How Stress Affects Your Feet

In today’s world, just about everybody deals with stress at some point. Work responsibilities. Family drama. Illness. We’re sure you have your own examples.

And while we certainly hope that the nice spring weather—and maybe even a recent Spring Break excursion—has gotten you in a good mood, we also know that stress levels in America are exceptionally high.

In fact, a 2017 survey conducted by the American Institute of Stress found that almost three quarters of Americans said they regularly experience psychological symptoms caused by stress, and even more (77%) said they regularly experience physical symptoms!

What do those physical symptoms look like?

We’re sure you can think of a few, including constant fatigue, headaches, nausea, loss of appetite. Chronic stress could even be linked with conditions like heart disease.

But did you know that stress also affects your feet? It’s true. And because April is National Stress Awareness Month, there’s no better time than now to talk about it.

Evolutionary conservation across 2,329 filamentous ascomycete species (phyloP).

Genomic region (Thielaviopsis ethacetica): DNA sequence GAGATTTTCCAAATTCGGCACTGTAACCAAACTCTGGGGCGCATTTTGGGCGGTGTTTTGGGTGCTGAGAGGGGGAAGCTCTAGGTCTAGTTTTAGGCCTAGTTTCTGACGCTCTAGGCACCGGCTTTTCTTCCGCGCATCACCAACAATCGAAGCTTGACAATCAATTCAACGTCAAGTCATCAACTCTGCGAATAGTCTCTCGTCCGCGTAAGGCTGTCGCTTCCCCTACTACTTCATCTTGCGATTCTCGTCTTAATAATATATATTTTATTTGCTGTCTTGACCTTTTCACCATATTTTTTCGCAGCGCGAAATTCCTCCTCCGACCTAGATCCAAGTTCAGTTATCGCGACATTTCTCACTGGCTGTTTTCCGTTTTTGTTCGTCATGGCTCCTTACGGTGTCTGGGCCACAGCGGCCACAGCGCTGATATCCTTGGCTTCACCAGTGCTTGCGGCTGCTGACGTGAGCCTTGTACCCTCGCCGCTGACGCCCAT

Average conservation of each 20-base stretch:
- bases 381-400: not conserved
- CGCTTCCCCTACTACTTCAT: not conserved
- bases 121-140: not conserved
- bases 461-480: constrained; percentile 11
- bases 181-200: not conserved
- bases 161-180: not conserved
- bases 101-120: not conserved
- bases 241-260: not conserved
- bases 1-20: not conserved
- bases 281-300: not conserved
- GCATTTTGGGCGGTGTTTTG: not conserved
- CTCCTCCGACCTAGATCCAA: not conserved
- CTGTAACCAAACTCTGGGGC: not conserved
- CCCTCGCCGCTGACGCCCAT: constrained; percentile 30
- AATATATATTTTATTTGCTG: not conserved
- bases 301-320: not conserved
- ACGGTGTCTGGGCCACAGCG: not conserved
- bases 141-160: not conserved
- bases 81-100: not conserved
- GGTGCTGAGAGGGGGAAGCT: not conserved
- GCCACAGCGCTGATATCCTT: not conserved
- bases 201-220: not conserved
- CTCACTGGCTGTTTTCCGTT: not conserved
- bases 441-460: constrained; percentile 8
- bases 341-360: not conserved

Common Effects of Stress on Your Feet and Ankles

Some of the most common primary physiological effects of stress and anxiety on the body include the release of stress hormones (adrenaline and cortisol), changes to your circulation and respiratory systems, tensing muscles, and reduced immune function.

These systemic effects lead to specific symptoms throughout your body, which very much include your feet. Here are a few notable examples:

Dry and cracked skin, including conditions like eczema and psoriasis

There are a couple of reasons that stress may lead to dry, itchy, or cracking skin.

One is that stressed people are more likely to be dehydrated or overly reliant on caffeinated beverages. Another is that stress can alter the balance of gut bacteria and increase cortisol production, which can both lead to breakouts on skin.

To reduce your risk of these problems, drinking plenty of water and eating a healthy diet are a good place to start.

Tingling, burning, or other unusual sensations